Random char's when using serial.println

I’m reading data from a file online .txt and it repeativiely reads the data with a 10 second delay and I keep getting random char’s on the end of the string:

turev
connecting…
turev
connecting…
turev
connecting…
turev
connecting…
turevÿÿñ
connecting…
turev
connecting…
turevÿÿ?¬
connecting…
turev
connecting…
turev

Also if I change inString[16] to inString[4] the random numbers don’t seem to occur.

Here’s my code:

#include <SPI.h>
#include <WiFi.h>

char ssid[] = "NETGEAR62";      //  your network SSID (name)
char pass[] = "joyouslightning211";   // your network password
int keyIndex = 0;            // your network key Index number (needed only for WEP)
boolean startRead = false; // is reading?
int status = WL_IDLE_STATUS;

// Initialize the Wifi client library
WiFiClient client;

// server address:
char server[] = "www.krayis.com";
//IPAddress server(64,131,82,241);

unsigned long lastConnectionTime = 0;            // last time you connected to the server, in milliseconds
const unsigned long postingInterval = 10L * 1000L; // delay between updates, in milliseconds

void setup() {
  //Initialize serial and wait for port to open:
  Serial.begin(9600);
  while (!Serial) {
    ; // wait for serial port to connect. Needed for Leonardo only
  }

  // check for the presence of the shield:
  if (WiFi.status() == WL_NO_SHIELD) {
    Serial.println("WiFi shield not present");
    // don't continue:
    while (true);
  }

  String fv = WiFi.firmwareVersion();
  if ( fv != "1.1.0" )
    Serial.println("Please upgrade the firmware");

  // attempt to connect to Wifi network:
  while ( status != WL_CONNECTED) {
    Serial.print("Attempting to connect to SSID: ");
    Serial.println(ssid);
    // Connect to WPA/WPA2 network. Change this line if using open or WEP network:
    status = WiFi.begin(ssid, pass);

    // wait 10 seconds for connection:
    delay(10000);
  }
  // you're connected now, so print out the status:
  printWifiStatus();
}

void loop() {
  // if there's incoming data from the net connection.
  // send it out the serial port.  This is for debugging
  // purposes only:

  char inString[16]; // string for incoming serial data
  int stringPos = 0; // string index counter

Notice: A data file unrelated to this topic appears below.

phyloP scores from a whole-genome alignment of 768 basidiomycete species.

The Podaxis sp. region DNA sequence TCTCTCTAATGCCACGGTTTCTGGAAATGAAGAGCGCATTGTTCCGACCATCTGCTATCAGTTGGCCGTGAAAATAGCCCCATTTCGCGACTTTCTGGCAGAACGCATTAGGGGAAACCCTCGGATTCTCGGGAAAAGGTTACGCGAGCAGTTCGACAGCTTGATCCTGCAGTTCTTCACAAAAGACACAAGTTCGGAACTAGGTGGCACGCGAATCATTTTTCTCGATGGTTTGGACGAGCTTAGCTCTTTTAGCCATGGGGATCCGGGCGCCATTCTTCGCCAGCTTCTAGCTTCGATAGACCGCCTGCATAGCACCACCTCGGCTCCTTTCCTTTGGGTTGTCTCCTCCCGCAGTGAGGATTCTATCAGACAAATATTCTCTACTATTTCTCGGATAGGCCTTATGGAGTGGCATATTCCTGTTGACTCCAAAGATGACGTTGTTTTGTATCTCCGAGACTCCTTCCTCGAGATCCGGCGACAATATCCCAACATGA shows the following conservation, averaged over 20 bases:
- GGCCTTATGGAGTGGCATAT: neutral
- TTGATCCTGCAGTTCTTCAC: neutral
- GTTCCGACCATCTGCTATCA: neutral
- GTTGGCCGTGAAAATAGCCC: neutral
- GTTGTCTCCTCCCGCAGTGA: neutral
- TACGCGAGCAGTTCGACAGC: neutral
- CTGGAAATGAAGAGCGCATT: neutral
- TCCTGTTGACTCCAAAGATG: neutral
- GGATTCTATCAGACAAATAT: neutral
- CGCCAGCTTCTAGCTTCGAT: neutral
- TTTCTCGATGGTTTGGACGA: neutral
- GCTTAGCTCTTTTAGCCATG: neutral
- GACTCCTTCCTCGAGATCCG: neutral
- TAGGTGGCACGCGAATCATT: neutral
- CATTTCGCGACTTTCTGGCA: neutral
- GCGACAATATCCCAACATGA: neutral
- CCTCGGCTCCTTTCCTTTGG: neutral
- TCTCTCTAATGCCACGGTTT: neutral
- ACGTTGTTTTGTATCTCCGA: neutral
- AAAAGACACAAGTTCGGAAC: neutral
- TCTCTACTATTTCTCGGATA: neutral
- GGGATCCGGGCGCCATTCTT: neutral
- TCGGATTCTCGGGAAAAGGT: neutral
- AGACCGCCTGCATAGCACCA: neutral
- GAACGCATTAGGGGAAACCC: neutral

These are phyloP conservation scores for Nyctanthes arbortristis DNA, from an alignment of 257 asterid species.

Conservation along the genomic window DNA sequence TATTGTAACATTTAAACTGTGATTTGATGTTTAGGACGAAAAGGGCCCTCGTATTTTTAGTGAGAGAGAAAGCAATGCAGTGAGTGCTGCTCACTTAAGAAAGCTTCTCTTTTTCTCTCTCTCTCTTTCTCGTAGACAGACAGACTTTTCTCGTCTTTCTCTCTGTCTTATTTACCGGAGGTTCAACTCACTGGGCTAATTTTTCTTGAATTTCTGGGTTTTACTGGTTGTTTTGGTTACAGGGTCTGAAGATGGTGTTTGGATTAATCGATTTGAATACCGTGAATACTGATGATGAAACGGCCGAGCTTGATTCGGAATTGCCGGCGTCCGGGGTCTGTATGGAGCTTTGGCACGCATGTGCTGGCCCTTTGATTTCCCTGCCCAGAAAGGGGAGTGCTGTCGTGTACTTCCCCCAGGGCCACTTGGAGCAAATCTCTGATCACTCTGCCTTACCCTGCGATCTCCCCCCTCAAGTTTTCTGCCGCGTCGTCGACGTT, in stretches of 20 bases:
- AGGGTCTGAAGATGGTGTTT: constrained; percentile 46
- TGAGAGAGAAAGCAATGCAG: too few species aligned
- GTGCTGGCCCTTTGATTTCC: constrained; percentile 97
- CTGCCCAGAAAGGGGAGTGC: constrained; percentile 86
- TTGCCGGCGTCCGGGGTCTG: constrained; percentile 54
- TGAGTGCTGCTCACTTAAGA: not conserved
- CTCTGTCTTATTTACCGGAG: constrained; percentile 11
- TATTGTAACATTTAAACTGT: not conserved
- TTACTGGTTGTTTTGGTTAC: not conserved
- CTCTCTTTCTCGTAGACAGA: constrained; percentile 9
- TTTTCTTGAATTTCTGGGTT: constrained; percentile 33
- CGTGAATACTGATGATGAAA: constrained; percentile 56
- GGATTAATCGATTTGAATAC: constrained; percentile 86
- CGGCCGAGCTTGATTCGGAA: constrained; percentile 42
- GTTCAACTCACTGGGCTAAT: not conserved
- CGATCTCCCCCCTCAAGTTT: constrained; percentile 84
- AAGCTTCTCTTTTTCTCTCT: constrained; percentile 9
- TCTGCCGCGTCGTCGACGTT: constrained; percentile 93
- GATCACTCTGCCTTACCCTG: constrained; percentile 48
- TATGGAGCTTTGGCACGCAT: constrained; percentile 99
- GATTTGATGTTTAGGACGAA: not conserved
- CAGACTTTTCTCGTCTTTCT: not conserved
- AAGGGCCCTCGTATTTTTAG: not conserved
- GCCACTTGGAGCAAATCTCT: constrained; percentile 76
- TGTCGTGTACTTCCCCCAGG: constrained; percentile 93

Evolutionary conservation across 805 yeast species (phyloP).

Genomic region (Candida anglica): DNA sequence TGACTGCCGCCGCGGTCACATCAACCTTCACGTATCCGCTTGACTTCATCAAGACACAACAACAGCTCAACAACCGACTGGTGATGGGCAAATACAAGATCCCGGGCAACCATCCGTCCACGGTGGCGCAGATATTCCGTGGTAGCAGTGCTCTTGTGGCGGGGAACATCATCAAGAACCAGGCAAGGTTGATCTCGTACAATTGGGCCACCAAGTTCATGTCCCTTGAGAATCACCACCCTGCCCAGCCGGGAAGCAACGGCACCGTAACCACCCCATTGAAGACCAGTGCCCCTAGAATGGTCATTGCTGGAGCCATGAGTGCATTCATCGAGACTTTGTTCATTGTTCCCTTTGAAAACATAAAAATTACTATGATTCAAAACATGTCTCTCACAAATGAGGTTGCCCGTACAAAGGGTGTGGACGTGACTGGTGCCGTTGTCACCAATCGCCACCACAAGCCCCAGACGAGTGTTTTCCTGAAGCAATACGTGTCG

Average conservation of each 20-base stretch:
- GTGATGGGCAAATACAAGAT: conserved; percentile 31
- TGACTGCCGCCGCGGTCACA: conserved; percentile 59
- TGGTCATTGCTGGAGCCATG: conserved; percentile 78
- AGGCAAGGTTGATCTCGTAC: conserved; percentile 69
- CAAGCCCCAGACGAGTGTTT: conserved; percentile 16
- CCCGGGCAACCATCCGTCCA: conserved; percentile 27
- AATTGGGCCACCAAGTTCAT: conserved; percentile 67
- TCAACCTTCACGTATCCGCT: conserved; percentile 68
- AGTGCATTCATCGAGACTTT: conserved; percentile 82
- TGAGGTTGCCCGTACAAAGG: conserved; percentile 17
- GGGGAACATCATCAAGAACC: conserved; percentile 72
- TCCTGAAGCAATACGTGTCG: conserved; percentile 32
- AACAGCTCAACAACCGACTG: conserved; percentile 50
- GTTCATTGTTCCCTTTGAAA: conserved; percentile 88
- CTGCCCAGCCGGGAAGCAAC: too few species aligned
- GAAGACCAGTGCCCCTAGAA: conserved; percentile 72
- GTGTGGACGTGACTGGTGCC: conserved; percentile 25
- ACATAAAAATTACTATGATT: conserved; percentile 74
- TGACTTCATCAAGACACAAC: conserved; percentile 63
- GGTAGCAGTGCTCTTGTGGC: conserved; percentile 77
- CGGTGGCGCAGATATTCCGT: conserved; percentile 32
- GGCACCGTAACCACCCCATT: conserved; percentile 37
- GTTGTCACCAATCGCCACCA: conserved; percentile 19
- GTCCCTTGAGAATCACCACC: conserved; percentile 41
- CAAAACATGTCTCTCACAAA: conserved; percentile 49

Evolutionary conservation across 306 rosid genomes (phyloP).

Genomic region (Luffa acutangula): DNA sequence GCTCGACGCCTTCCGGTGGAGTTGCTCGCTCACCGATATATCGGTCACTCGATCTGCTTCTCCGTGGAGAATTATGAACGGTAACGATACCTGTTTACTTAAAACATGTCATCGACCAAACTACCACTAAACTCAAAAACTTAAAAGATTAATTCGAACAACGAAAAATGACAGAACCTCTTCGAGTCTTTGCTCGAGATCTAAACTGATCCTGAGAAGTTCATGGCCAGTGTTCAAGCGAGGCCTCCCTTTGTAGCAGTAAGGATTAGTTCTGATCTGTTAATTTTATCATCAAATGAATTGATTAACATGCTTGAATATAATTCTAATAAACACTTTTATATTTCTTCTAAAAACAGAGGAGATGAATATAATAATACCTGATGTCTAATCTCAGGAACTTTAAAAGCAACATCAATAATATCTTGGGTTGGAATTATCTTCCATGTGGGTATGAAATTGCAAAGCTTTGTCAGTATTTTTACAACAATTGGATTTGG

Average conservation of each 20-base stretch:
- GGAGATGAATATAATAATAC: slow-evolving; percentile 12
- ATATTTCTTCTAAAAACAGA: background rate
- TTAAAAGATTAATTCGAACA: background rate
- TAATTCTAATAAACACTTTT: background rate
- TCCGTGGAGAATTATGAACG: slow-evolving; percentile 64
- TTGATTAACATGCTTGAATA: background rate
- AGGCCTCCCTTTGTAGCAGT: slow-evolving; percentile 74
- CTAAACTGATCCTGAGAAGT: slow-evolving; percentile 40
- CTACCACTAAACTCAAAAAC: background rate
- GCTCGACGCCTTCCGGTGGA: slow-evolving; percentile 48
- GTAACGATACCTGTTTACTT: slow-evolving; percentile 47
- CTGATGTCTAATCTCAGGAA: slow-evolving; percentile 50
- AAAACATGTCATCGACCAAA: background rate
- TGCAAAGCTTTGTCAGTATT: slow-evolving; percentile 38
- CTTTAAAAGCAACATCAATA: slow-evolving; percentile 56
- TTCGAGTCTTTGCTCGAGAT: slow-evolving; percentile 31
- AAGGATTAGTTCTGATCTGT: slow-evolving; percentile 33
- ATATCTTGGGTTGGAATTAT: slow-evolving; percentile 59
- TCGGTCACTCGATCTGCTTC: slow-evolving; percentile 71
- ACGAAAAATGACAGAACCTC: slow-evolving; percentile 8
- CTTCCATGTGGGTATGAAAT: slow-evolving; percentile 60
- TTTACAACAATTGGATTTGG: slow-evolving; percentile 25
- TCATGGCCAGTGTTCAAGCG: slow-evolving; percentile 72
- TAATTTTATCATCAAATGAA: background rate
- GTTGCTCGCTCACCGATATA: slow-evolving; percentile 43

while (client.available()) {
      char c = client.read();

      if (c == '<' ) { //'<' is our begining character
        startRead = true; //Ready to start reading the part 
      } else if(startRead) {
        if (c != '>'){ //'>' is our ending character
          inString[stringPos] = c;
          stringPos ++;
        } else {
          //got what we need here! We can disconnect now
          startRead = false;
          client.stop();
          Serial.println(inString);       
        }

      }
     
  }

  // if ten seconds have passed since your last connection,
  // then connect again and send data:
  if (millis() - lastConnectionTime > postingInterval) {
    httpRequest();
  }

}

// this method makes a HTTP connection to the server:
void httpRequest() {
  // close any connection before send a new request.
  // This will free the socket on the WiFi shield
  client.stop();

  // if there's a successful connection:
  if (client.connect(server, 80)) {
    Serial.println("connecting...");
    // send the HTTP PUT request:
    client.println("GET /latest.txt HTTP/1.1");
    client.println("Host: Krayis");
    client.println("User-Agent: ArduinoWiFi/1.1");
    
    client.println("Connection: close");
    client.println();

    // note the time that the connection was made:
    lastConnectionTime = millis();
    
  }
  else {
    // if you couldn't make a connection:
    Serial.println("connection failed");
  }
}


void printWifiStatus() {
  // print the SSID of the network you're attached to:
  Serial.print("SSID: ");
  Serial.println(WiFi.SSID());

  // print your WiFi shield's IP address:
  IPAddress ip = WiFi.localIP();
  Serial.print("IP Address: ");
  Serial.println(ip);

  // print the received signal strength:
  long rssi = WiFi.RSSI();
  Serial.print("signal strength (RSSI):");
  Serial.print(rssi);
  Serial.println(" dBm");
}

moderator edit: code tags. Again

The Serial.print() method that takes a char array expects a string. Your char array is not a string. Google to find the difference. I'm tired of pointing it out. A string is such a basic C thing that anyone trying to do client/server communications should understand it like the back of their hand.